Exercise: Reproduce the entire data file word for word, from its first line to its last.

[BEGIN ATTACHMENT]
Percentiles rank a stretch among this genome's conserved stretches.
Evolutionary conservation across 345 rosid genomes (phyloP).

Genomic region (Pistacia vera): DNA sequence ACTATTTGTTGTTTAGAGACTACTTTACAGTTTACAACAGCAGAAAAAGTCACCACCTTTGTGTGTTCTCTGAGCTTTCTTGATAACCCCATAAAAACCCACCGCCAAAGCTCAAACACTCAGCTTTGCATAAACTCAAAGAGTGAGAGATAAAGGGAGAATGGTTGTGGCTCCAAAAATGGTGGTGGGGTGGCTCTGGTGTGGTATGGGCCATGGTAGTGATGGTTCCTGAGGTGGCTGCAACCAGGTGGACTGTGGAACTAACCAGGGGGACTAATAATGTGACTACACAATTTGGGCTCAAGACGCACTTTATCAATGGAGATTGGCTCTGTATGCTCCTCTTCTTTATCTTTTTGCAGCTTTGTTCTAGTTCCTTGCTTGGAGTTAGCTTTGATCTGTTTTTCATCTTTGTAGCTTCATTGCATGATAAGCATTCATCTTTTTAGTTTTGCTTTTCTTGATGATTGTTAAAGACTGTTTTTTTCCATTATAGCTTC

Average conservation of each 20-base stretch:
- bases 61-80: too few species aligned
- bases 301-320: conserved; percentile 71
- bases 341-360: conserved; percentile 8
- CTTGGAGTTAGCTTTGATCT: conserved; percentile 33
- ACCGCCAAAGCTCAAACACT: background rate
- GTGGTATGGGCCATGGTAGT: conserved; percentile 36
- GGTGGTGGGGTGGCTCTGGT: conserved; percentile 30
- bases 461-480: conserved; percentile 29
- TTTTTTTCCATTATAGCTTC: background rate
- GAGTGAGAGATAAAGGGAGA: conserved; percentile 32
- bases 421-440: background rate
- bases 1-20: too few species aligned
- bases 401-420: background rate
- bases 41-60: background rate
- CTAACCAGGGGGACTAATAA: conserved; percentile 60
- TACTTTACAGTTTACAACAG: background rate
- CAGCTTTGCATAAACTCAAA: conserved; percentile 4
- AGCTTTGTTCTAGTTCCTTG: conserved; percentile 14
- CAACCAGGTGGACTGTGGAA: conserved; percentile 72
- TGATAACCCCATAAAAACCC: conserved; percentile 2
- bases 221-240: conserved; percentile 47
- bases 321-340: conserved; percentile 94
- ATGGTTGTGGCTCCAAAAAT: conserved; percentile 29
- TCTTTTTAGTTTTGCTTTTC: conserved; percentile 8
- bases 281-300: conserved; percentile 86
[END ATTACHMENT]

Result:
Percentiles rank a stretch among this genome's conserved stretches.
Evolutionary conservation across 345 rosid genomes (phyloP).

Genomic region (Pistacia vera): DNA sequence ACTATTTGTTGTTTAGAGACTACTTTACAGTTTACAACAGCAGAAAAAGTCACCACCTTTGTGTGTTCTCTGAGCTTTCTTGATAACCCCATAAAAACCCACCGCCAAAGCTCAAACACTCAGCTTTGCATAAACTCAAAGAGTGAGAGATAAAGGGAGAATGGTTGTGGCTCCAAAAATGGTGGTGGGGTGGCTCTGGTGTGGTATGGGCCATGGTAGTGATGGTTCCTGAGGTGGCTGCAACCAGGTGGACTGTGGAACTAACCAGGGGGACTAATAATGTGACTACACAATTTGGGCTCAAGACGCACTTTATCAATGGAGATTGGCTCTGTATGCTCCTCTTCTTTATCTTTTTGCAGCTTTGTTCTAGTTCCTTGCTTGGAGTTAGCTTTGATCTGTTTTTCATCTTTGTAGCTTCATTGCATGATAAGCATTCATCTTTTTAGTTTTGCTTTTCTTGATGATTGTTAAAGACTGTTTTTTTCCATTATAGCTTC

Average conservation of each 20-base stretch:
- bases 61-80: too few species aligned
- bases 301-320: conserved; percentile 71
- bases 341-360: conserved; percentile 8
- CTTGGAGTTAGCTTTGATCT: conserved; percentile 33
- ACCGCCAAAGCTCAAACACT: background rate
- GTGGTATGGGCCATGGTAGT: conserved; percentile 36
- GGTGGTGGGGTGGCTCTGGT: conserved; percentile 30
- bases 461-480: conserved; percentile 29
- TTTTTTTCCATTATAGCTTC: background rate
- GAGTGAGAGATAAAGGGAGA: conserved; percentile 32
- bases 421-440: background rate
- bases 1-20: too few species aligned
- bases 401-420: background rate
- bases 41-60: background rate
- CTAACCAGGGGGACTAATAA: conserved; percentile 60
- TACTTTACAGTTTACAACAG: background rate
- CAGCTTTGCATAAACTCAAA: conserved; percentile 4
- AGCTTTGTTCTAGTTCCTTG: conserved; percentile 14
- CAACCAGGTGGACTGTGGAA: conserved; percentile 72
- TGATAACCCCATAAAAACCC: conserved; percentile 2
- bases 221-240: conserved; percentile 47
- bases 321-340: conserved; percentile 94
- ATGGTTGTGGCTCCAAAAAT: conserved; percentile 29
- TCTTTTTAGTTTTGCTTTTC: conserved; percentile 8
- bases 281-300: conserved; percentile 86